April 2020
« Sep    

Search Posts


About Us

We love fashion, culture, music, and everything in between. From politics to the runway, we're unbashful in our views, constructive in our thoughts, and glamorous in our style. Welcome!

  • Email us:
  • Follow us on Twitter:
  • Senior Managing Editor
    Virginia “Ginny” Van de Wall
  • Junior Managing Editors
    Megan Dawson
  • Jessica Passananti
  • Fashion Editor
    Mashal Zaman
  • Culture Editor
    Lindsay Jill Barton
  • Music Editor
    Lakin Starling
August 29, 2011  | by: Kyle Edwards

Red Hot Chili Peppers New Line-Up

Before anything else, I’d just like to express my utter aggravation at how these guys (most of them anyways) are closing in on 50 years-old and they’re still more energetic than I’ve ever been in my entire life. The Red Hot Chili Peppers are back from a five-year hiatus with I’m With You, an album that perpetuates my annoyance at their unfailing vivacity.

I’ll admit I had no intention of listening to this album. I was skeptical from the moment former guitarist John Frusciante announced his departure from the band to pursue other projects. For me, Frusciante was the Red Hot Chili Peppers; the two were one and the same. His playing style is so uniquely his – and consistently so – that it was the glue holding together the band’s stylistic fusion of funk, rap, rock and pop. The guitarist had taken a leave of absence once before, and in that span of time, the Peppers released the extremely disappointing One Hot Minute with the help of Dave Navarro (who you may recognize as the non-Dennis Rodman ex-husband of Carmen Electra). You couldn’t pay me to get excited about I’m With You.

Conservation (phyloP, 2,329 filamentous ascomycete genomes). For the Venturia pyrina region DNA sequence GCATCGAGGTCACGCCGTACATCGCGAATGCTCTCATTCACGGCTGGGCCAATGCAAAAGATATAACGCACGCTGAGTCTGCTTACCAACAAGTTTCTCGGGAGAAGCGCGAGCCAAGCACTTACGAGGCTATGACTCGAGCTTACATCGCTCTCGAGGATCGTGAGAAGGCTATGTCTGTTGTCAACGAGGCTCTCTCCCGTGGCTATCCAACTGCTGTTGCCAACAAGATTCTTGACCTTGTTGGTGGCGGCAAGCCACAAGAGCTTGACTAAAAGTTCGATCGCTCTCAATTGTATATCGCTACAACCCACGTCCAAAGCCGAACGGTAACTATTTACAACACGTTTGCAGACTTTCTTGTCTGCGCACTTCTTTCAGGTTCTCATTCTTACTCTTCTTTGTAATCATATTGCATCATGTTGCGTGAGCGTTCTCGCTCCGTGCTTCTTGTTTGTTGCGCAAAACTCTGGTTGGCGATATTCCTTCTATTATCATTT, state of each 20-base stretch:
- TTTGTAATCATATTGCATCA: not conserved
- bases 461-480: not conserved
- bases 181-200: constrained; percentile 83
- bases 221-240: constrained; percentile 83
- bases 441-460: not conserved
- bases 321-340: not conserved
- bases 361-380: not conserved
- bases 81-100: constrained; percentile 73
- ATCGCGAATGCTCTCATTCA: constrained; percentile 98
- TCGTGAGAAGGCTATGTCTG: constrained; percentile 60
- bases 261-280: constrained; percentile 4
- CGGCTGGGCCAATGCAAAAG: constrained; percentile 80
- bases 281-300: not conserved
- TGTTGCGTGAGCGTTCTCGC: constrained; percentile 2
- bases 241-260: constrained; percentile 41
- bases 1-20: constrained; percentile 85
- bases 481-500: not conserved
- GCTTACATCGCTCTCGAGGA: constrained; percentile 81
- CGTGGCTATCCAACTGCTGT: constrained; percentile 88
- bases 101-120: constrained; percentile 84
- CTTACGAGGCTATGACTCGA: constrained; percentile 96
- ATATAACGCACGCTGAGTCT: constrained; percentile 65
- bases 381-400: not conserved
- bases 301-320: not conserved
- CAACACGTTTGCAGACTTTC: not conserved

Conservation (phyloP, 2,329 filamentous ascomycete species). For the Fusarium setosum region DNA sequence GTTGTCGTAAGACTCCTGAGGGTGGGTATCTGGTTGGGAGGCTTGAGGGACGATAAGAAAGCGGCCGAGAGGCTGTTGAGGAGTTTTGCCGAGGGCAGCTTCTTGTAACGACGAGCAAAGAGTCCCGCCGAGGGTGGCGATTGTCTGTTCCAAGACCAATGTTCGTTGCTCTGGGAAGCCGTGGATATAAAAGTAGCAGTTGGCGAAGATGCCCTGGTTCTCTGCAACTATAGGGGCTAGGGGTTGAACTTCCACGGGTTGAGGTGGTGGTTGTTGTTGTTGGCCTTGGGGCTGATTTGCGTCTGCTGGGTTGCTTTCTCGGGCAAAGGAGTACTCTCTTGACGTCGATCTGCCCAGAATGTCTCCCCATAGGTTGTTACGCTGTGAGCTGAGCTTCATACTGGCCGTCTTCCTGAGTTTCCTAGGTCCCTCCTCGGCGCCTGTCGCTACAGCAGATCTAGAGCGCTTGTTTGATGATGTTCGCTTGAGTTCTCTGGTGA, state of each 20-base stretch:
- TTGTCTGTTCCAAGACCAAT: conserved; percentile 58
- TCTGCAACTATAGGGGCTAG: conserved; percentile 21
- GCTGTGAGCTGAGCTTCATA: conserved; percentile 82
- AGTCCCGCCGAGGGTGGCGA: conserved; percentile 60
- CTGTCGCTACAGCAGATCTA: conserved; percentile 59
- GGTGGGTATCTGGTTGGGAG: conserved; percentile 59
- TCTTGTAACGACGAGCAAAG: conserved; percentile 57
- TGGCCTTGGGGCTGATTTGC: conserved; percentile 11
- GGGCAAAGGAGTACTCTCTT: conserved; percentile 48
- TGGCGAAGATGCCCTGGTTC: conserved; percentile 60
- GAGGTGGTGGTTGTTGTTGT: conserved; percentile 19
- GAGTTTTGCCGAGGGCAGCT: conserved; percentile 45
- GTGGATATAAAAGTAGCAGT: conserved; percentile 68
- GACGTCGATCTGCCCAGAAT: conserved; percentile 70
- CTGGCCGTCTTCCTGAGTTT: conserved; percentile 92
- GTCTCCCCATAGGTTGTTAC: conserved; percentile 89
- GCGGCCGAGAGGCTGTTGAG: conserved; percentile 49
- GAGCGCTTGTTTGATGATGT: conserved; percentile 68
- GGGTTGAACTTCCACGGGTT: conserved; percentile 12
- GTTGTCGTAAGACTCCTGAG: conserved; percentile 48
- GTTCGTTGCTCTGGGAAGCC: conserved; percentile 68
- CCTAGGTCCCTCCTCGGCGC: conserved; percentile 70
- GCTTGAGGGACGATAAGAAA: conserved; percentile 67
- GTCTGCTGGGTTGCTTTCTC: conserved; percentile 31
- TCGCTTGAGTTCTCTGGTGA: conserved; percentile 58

But for some reason (writing this review, perhaps?) I went against my better judgment and listened to it. And believe it or not – I actually liked it. It’s not a perfect record, but it shouldn’t be dismissed either.

"I'm With You" Album Cover

At its best, I’m With You is fast-paced, hectic and surprisingly danceable. The songs are catchy (the chorus of “Ethiopia” has been stuck in my head for a few days) and new guitarist Josh Klinghoffer fits impressively into the Red Hot Chili Peppers’ sound. He’s not stepping on anyone’s toes – nor is he attempting to fill anyone’s shoes. It’s as if he’s been there the whole time.

Where I’m With You fails to deliver is in its originality. Listening to this album, you get the impression that more than a few of the songs are rehashes of old, unused material. There are moments in which I felt as if I had heard it all before, whether from 2006’s Stadium Arcadium or 1991’s Blood Sugar Sex Magik. If anything keeps the album from achieving critical success, it’s that nothing stands out as particularly fresh. It’s an entertaining, well-polished gem that proves that the Red Hot Chili Peppers still have it; it just isn’t groundbreaking.

I’m With You will be released on Aug. 30. Until then, you can stream the album for free on iTunes.

Social Share Toolbar
Tags: , , , ,
You can follow any responses to this entry through the RSS 2.0 feed. You can leave a response, or trackback from your own site.